Horizontal versus Vertical Data Storage Management
Most relational database managers have been built on a horizontal storage manager, which places all data in a database by row (or record) when a transaction occurs. A database table is represented as a chain of database pages that contain one or more data rows.
A horizontal storage manager provides fast online transaction processing (OLTP) support because most transactions occur in a record format — for example, inserting a general ledger entry or writing a check. However, when a user requests a record, the database page that contains the data is often moved into memory, which for business intelligence applications is highly inefficient.
Several specialty database products have emerged over the years designed to assist and optimize query-centered applications, such as business intelligence. Such products enable you to more readily develop interactive data warehouses. The goal of these column-wise databases is to increase the speed of decision support queries performed against large amounts of data.
When database administrators are asked if they would ever place an index on a column that contains a person’s area code, a student’s grade point average, or a customer’s total transactions, they respond with a resounding, No! They usually give this adamant response for reasons based on technology, such as:
We index based only on standard, well-known paths (such as name) because of the overhead of indexes.
The cardinality, or unique occurrence of data, would force the database to perform a table scan anyway.
Yet, when you ask users what information they need to fulfill their job responsibilities, they respond with these kinds of requirements:
See the number of people by area code in my territory so that I can more effectively manage my promotions.
Identify the top-ranked students in the graduating class so I can arrange the proper interviews.
Figure out which customers do business with my company and spend between $100,000 and $500,000 annually.
Each of these three requirements characterizes a different user request, yet they all perform similar functions: They’re decision support-oriented queries. A need to access data drives user information requirements, but the users’ access patterns aren’t compatible with most RDBMS indexing strategies. In short, the RDBMS technology gets in the way of the applications’ success.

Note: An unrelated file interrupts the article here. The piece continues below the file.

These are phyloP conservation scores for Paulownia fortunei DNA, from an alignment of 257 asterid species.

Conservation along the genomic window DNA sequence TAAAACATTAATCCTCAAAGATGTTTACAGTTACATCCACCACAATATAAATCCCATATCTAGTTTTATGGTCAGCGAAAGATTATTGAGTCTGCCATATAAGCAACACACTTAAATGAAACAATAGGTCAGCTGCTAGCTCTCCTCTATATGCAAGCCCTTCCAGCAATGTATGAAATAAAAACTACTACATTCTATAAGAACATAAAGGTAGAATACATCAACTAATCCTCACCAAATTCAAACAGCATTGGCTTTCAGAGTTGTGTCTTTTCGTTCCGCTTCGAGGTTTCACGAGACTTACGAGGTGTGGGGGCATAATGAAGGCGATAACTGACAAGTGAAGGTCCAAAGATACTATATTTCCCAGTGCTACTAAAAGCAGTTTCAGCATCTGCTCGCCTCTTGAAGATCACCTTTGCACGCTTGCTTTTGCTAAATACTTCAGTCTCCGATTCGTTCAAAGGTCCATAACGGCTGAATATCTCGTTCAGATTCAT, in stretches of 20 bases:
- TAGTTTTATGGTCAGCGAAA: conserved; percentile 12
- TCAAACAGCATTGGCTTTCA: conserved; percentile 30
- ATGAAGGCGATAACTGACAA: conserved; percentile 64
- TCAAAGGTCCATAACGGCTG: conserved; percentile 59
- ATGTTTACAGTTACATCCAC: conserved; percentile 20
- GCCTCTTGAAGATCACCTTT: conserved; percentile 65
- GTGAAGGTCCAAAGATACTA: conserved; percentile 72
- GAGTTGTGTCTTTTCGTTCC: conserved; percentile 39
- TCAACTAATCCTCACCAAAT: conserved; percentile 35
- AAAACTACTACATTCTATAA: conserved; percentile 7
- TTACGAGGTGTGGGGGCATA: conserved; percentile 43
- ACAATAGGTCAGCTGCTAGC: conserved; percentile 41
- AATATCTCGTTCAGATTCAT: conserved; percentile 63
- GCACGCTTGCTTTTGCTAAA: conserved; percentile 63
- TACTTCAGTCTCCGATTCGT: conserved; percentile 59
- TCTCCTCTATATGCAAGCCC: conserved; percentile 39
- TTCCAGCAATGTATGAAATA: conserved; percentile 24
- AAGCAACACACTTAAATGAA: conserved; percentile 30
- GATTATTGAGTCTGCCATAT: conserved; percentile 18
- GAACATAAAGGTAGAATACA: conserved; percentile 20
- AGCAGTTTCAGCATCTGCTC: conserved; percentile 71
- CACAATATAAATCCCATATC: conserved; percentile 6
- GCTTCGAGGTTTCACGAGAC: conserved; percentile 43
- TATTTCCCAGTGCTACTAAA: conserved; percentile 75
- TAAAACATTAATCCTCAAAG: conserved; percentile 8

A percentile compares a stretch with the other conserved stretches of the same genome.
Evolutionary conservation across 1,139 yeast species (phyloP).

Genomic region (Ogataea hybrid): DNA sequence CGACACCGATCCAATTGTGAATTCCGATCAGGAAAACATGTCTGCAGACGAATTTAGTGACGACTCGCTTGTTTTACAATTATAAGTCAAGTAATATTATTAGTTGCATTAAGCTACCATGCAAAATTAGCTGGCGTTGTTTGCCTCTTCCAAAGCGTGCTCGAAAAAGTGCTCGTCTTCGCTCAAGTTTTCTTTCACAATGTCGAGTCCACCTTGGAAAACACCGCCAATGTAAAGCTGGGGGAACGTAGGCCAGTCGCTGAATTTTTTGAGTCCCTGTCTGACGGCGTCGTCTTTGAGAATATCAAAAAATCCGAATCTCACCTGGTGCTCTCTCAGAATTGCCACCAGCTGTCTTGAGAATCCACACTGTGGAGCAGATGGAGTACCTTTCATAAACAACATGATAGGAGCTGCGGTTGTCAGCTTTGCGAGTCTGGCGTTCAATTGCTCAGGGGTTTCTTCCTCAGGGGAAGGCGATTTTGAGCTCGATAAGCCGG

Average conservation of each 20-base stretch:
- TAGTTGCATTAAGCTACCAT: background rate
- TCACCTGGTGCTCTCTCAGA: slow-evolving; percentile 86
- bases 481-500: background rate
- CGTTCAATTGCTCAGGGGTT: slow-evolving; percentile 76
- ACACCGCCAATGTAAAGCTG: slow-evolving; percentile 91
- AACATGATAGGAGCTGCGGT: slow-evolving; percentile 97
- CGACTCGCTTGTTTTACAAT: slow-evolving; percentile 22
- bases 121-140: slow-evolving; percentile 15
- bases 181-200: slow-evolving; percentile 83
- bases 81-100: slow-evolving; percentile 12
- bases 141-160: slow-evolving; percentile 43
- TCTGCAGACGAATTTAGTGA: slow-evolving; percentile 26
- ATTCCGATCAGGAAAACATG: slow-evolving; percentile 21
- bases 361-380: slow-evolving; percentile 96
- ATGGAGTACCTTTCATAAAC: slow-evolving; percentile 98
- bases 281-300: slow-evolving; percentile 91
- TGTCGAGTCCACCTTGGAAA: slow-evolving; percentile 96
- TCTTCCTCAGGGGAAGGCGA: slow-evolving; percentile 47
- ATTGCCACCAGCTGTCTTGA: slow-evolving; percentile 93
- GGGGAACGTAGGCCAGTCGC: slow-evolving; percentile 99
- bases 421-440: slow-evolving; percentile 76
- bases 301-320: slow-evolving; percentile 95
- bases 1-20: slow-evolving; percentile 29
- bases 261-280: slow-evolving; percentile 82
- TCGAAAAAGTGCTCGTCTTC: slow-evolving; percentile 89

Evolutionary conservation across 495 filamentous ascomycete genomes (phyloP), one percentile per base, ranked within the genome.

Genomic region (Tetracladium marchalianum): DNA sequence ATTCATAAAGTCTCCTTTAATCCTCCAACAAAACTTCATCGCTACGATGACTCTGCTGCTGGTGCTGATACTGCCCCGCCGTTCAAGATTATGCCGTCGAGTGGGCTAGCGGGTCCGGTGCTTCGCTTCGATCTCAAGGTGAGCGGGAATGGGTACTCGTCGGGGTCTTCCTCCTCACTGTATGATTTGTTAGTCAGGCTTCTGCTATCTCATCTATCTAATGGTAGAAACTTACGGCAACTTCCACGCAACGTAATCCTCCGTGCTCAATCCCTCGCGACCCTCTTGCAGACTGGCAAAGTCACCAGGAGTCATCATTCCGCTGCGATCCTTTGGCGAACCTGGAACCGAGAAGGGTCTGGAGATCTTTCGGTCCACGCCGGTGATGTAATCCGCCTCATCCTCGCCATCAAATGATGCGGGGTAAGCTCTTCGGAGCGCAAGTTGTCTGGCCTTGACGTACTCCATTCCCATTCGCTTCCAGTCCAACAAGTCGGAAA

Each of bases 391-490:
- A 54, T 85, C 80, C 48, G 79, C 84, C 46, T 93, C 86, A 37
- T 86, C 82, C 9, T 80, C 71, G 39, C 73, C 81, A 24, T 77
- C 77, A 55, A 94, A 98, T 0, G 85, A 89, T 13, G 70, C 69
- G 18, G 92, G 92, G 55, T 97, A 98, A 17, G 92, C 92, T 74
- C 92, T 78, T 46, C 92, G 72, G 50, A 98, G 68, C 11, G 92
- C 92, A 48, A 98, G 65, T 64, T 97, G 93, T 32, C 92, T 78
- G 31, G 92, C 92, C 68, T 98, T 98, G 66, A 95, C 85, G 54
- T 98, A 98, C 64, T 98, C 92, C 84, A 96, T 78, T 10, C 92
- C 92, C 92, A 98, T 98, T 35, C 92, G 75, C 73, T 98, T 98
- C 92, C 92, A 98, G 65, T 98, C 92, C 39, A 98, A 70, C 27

A database table is represented as a chain of database pages that contain one or more data rows, as shown in this figure. A horizontal storage manager provides fast online transaction processing (OLTP) support because most transactions occur in a record format.
These relational databases assist query activity by using indexes. Indexes are built on top of the rows to simplify and accelerate data retrieval on common paths, as shown in the figure.
Data warehousing solutions, such as business intelligence, don’t use many of these indexing techniques because they have been crafted to assist OLTP applications in the frequent need to find and update individual rows within database tables.
To properly support typical user queries found in business intelligence, other storage and indexing techniques are required. Vendors such as Sybase and Vertica have built vertical storage managers. Instead of storing data by row, these products store the data by columns — hence the name vertical storage manager or column-wise storage.
This method of storage effectively solves the problem of user queries against large sets of data because a user often seeks only a few columns, versus the large number of columns managed in a row by a horizontal storage manager. With the data stored as a series of page changes, with each page containing column data, query processing time is reduced by a factor of 500 or more to 1.
Additionally, these products support other optimizations that assist in the speed of query processing, including data compression, parallel query operations, and multiple indexing techniques per column. The challenge in implementing such technologies involves standardization. Therefore, many data management departments refuse to implement such technologies because those technologies require additional support labor.